Copyright© 2003 John Wiley and Sons, Inc. Equity Valuation Basics The value of a security is the present value of expected cash flows, discounted at the required rate of return. Identify the size of the relevant, future cash flows and when the cash flows occur. Select the appropriate discount rate. Calculate the present value by discounting the cash flows at the discount rate, recognizing when the cash flows occur.
Copyright© 2003 John Wiley and Sons, Inc. Preferred Stock Valuation Discount the expected cash flow dividend stream at the required rate of return to determine its value. A fixed rate preferred stock approximates a perpetuity and the value can be found by dividing the annual dividends by the discount rate, P 0 = D/r The preferred stock price varies to give the going rate of return to the new investor.
Copyright© 2003 John Wiley and Sons, Inc. Common Stock Valuation The analyst must approximate the future cash flow stream and select an appropriate discounting equation that approximates the cash flow of the stock. The value of a stock held for a long time is the present value of the dividend stream discounted at the required rate of return, a perpetuity similar to the preferred stock above.
Copyright© 2003 John Wiley and Sons, Inc. Common Stock Valuation The value of a stock to be held for a determined period of time is the present value of the dividend stream plus the PV of the expected selling price of the stock. The present value, now in period zero, of a steadily increasing stream of cash flow is the value of the cash flow in the first year divided by the difference between the discount rate and the rate of growth. This expression is a math expression of a steadily growing perpetuity.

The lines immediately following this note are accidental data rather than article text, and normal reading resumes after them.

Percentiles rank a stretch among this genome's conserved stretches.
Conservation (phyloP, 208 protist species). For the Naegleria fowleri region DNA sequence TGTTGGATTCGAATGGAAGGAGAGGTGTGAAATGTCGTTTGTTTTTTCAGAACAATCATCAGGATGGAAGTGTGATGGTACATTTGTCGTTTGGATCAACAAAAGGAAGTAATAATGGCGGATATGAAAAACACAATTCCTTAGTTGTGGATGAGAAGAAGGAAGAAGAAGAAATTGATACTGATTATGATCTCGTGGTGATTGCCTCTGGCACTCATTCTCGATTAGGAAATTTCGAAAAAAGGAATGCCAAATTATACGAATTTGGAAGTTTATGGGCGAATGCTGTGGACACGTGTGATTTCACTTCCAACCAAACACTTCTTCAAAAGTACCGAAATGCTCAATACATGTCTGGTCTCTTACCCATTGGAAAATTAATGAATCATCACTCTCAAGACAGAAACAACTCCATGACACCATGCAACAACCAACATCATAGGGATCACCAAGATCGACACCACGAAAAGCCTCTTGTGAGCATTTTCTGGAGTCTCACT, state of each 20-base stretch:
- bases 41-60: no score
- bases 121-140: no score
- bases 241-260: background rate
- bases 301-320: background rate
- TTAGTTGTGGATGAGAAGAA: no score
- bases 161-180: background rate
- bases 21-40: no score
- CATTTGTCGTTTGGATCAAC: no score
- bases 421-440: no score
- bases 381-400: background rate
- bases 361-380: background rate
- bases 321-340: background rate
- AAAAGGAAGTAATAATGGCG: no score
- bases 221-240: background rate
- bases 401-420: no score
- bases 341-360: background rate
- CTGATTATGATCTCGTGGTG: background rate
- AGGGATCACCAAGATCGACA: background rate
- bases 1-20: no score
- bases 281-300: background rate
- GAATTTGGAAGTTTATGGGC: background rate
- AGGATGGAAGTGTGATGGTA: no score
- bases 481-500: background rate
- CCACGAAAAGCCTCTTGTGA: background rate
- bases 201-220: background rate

Copyright© 2003 John Wiley and Sons, Inc. The Total Risk of a Security Comprised of the Systematic (Market or Undiversifiable) Risk and the Unsystematic Risk (Diversifiable) Risk Proper diversification can reduce unsystematic, unique, or security-specific risk. A portfolio of securities can result in diversification, the reduction of total risk or the variability of returns (portfolio) below that of holding the individual securities.
Copyright© 2003 John Wiley and Sons, Inc. The Total Risk of a Security Diversification occurs when securities, whose historic returns have correlation coefficients less than +1, are assembled in a portfolio. Unsystematic or diversifiable risks offset one another. The systematic risk of the portfolio cannot be diversified away by adding additional securities.
Copyright© 2003 John Wiley and Sons, Inc. The Effect of Diversification on Portfolio Risk
Copyright© 2003 John Wiley and Sons, Inc. Measuring Systematic Risk: Beta Investors are assumed to hold securities in a diversified portfolio with only systematic or market risk to analyze. The relevant risk of a security is how it correlates with the portfolio. The extent to which the variability of returns (risk) of a stock related to the risk of a broad- based market portfolio is called the beta of the stock. It is a measure of relative risk of a security.
Copyright© 2003 John Wiley and Sons, Inc. Measuring Systematic Risk: Beta (concluded) If a stock varies as the market portfolio does, the beta is 1.0 and the stock has a risk level matching the market portfolio such as the S&P 500. A beta greater than one is riskier (aggressive stock) than the market while a beta less than one is not as risky as the market and are called defensive stocks. Betas calculated for securities identify their relative historic riskiness.
Copyright© 2003 John Wiley and Sons, Inc. Exhibit 10.5 Selected Betas
Copyright© 2003 John Wiley and Sons, Inc. Security Market Line (SML) The security market line depicts the offsetting returns demanded for increased increments of risk, the classic risk/return tradeoff. The security market line enables one to conceptualize the risk of a stock as the sum of the risk free rate plus the market risk premium adjusted for the relative risk of the stock (beta). The equation for the SML is expressed as:
Copyright© 2003 John Wiley and Sons, Inc. The Security Market Line
9-1 CHAPTER 9 MARKETS FOR EQUITY SECURITIES. 9-2 Common Stock -- Basic Ownership in a Corporation l One vote per share. l Have a residual (last) claim.
CHAPTER 10 MARKETS FOR EQUITY SECURITIES. Common Stock – Basic Ownership in a Corporation One vote per share. Have a residual (last) claim on income and.